pendant. necklace

Please see my new blog for official instructions on this rubber channel.

When I started fusing 8 years ago, the silver bails you see on pendants were nowhere to be found so all my pendants were made with a channel that was made with fiber paper. The fiber paper does not burn in the kiln therefore it leaves a channel/hole that goes through the glass pendant. It was all I knew when I began fusing, then I discovered wire wrapping and that evolved then came the standard silver bails. I am as usual looking for innovated ways to make pendants look and function different. Early this summer I started making sterling silver roll bails those are nice too and it really steps up the piece since the silver is expensive and I necklaceon2.jpgmake the bails by hand. Within the last few weeks I have been working on a new way to wear the pendants- A no bail alternative to all these other devices.1tubedetail.jpg

This is called the hidden rubber channel. I spent some time wearing and testing the strength of this and have found it to be quite nice, not to mention how great is lays on a neck, plus comfort. I have to say the thing I like best about it -NO BAIL, the piece stands on it’s own like art hanging in a gallery.

If you have any questions about the hidden rubber channel jurubberbail.jpgst drop me a line. Trust me it is a great new way to wear pendants. To find products with this alternative channel go to


Do you ever just need to know something about Glass? Lampwork, Fusing, Stained Glass, Enameling ? I could continue with the list of glass categories but I won’t LOL. But do you just ever need an answer and the internet doesn’t quite give you what you need?

Well the EGA-Etsy Glass Artists Street Team, have a great new feature on their website called “Ask The Artist”. You can submit your glass question to the EGA glass community from this website and the TEAM will do the very best to answer your glass related inquiry as fast as possible. It is then added to the EGA website for all to view and learn from. Lis kidder is all about educating the public about the wonderful world of glass, she and our team would love to hear from you.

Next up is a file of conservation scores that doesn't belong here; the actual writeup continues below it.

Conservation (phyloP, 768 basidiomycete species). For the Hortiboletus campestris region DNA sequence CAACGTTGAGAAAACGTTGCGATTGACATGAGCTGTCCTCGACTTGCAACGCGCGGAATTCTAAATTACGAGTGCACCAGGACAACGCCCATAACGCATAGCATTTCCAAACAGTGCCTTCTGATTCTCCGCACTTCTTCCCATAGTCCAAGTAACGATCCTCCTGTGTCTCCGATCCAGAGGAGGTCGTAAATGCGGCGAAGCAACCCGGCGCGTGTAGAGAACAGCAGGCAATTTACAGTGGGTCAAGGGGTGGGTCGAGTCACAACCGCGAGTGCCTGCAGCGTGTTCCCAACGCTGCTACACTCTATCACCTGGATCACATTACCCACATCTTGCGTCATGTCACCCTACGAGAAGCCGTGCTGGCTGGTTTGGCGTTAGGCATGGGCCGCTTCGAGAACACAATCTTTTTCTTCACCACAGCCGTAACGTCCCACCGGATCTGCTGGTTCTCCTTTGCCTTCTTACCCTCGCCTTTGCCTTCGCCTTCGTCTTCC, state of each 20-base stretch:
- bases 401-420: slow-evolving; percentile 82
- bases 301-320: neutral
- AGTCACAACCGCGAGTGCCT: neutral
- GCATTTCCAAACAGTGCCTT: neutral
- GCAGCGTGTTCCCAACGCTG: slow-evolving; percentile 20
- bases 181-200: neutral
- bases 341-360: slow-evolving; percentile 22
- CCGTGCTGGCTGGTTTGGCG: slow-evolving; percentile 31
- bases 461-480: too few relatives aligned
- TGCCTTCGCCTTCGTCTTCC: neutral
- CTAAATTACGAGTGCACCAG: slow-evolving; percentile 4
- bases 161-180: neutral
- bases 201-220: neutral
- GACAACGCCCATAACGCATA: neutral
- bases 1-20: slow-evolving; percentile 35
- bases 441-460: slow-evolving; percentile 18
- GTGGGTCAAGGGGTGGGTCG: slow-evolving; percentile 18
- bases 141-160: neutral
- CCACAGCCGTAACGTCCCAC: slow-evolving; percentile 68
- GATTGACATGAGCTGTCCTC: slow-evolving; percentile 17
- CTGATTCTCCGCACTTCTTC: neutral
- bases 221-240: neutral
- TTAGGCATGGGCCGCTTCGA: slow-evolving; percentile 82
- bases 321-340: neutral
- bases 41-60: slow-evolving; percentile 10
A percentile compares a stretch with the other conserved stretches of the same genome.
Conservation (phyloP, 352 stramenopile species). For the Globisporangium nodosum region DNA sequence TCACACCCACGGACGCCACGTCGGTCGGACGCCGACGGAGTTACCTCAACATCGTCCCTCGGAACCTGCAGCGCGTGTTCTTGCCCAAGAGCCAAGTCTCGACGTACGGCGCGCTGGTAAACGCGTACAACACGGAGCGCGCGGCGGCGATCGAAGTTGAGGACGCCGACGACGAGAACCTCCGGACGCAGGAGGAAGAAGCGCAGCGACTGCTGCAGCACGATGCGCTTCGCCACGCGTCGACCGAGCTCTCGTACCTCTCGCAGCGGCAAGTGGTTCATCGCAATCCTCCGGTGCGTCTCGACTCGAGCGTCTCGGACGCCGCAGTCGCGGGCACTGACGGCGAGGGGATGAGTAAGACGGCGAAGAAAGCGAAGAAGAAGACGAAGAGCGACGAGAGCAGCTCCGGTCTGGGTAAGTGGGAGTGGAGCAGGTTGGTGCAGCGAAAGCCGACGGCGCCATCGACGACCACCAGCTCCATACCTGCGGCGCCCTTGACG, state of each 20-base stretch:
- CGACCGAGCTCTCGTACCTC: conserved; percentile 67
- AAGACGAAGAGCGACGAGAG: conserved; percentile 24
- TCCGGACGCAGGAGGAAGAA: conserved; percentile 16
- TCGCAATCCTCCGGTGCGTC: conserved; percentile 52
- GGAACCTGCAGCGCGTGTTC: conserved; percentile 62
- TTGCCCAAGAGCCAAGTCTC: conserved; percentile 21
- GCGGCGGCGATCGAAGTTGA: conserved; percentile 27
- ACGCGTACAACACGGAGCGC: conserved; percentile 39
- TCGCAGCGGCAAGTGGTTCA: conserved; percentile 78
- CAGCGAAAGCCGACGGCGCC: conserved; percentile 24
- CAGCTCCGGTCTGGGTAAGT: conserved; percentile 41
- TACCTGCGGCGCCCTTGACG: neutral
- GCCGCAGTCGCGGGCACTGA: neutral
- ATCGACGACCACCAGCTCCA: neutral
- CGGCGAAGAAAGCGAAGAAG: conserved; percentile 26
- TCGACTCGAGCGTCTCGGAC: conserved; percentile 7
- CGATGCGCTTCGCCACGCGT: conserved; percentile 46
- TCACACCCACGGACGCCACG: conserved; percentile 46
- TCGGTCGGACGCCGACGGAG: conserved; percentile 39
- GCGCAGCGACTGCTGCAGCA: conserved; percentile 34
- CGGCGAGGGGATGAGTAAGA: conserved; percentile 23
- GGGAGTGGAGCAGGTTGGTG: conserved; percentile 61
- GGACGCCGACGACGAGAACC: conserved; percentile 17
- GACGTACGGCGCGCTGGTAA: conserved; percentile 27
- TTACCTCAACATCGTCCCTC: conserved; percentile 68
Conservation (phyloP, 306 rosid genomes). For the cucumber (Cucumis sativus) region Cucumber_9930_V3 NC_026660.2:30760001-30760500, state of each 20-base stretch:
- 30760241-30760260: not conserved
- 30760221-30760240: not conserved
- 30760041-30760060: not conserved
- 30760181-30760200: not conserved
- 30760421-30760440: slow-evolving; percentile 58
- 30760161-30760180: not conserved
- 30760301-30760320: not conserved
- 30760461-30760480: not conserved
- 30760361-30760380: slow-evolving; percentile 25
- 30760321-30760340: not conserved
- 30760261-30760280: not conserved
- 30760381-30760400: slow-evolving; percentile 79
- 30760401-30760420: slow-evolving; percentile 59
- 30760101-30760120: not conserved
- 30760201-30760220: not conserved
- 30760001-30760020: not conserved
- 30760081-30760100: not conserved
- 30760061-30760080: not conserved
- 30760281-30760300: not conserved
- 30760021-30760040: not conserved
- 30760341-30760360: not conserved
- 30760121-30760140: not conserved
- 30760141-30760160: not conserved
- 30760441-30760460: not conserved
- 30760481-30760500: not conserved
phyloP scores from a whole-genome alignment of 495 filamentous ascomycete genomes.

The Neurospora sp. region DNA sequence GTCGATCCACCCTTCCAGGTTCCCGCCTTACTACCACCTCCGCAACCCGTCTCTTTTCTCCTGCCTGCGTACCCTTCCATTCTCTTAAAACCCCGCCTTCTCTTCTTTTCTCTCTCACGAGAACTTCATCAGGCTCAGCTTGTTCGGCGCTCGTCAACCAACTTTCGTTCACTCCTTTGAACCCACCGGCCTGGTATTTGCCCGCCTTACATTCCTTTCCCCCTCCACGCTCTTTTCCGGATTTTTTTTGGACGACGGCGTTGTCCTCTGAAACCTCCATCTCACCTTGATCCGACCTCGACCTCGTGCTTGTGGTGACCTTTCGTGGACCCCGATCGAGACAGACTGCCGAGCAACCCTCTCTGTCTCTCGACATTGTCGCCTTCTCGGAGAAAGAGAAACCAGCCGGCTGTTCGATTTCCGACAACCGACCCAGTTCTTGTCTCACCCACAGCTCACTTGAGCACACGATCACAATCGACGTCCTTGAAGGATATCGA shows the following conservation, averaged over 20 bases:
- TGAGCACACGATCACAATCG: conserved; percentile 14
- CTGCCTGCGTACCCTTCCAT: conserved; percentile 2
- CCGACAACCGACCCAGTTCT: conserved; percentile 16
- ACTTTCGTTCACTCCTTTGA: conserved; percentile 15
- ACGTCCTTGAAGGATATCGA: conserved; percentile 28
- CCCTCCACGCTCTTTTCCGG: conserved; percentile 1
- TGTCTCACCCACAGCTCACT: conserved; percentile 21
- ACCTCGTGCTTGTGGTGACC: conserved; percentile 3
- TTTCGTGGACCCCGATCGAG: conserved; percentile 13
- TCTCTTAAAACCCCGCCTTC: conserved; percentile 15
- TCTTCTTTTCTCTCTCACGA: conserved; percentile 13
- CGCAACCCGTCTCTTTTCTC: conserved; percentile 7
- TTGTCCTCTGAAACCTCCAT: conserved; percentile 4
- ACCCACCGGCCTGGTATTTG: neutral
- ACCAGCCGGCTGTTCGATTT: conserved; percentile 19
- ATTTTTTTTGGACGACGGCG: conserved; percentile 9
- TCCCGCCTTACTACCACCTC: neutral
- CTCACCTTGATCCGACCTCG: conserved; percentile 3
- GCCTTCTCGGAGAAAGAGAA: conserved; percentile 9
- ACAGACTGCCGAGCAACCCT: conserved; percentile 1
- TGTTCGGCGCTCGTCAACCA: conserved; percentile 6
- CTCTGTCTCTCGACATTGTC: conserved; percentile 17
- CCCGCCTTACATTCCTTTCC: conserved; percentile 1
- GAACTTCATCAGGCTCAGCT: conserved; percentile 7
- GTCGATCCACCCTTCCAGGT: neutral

Here is the site, just click on the fun question mark at the right and submit a glass question for us.

Maybe one day there will be a question only I can answer HA! To be so important LOL


Wire wrapping opens up a world of possibilities for your jewelry designs. I am self taught so you will have to bear with me, and I am not into the fancy stuff. This is just the basics.

So get your stuff and lets wrap a cab together!

You will need

  • Round nose pliers
  • Small sharp wire cutters
  • Pointed pliers.
  • 22 g or 20 g wire (you might want to practice with artistic wire first, less pain on the pocket if you mess up).
  • The most important thing you need is some beautiful grooved glass cabs.
    Now that you have all of the necessary tools and supplies, you can begin.Fit the wire into the cab groove

Step 1

Cut a length of wire 16 to 18 cm long (depending on the cab size). You might want to go longer at first, but this is generally what I start with. Straighten the wire out.

Cross the wire ends

Step 2

Take your grooved cab and push the wire into the groove on one side, then bend it around the bottom of the cab and fit it into the groove on the other side.

TwistStep 3

While holding the wire securely in the groove on both sides, bring the two ends together at the top of the cab. As you come to the center point, cross the two ends over each other, and begin twisting them together.

Be careful at this stage not to over twist, especially when using sterling, as it can snap the wire. I usually do not twist it more than two times. Never use the pliers to tighten your twist, because you will mar and weaken the wire.

Clip Grip Make a loopStep 4

Clip the shorter end of the two pieces of wire. With the fat end of your round nose pliers, grip the base of the twist, and wrap a loop around the pliers.

Step 5
Now you should have a wire wrapped cab with a twist and loop, lets finish it off. With your round nose pliers still in the loop, take the excess wire and wrap it around under the loop, then around the twist.

Keep wrapping down until you reach the back of the cab. Cut the excess wire, and tuck the sharp edge under, toward the cab. If the loop looks a little wonky, just take the flat part of your pliers and gently squeeze the loop to make it straight.

You are finished! Whew! Now it’s a pendant!

tutti frutti petiteNew kids line of petite pendants, just like mom, little girls want jewelry too. I have done these as special request in the past but I decided it was time to just add them to my shop, hopefully as a regular item. Last year I made a whole batch for a lady for Christmas gifts for her daughters friends. it was a true hit! She told me how proud they all were to have jewelry that was different and fun. Scaled to their size and colorful wants with a cord made for their tiny neck. Look for these new little cuties in my shop and make a little girl happy.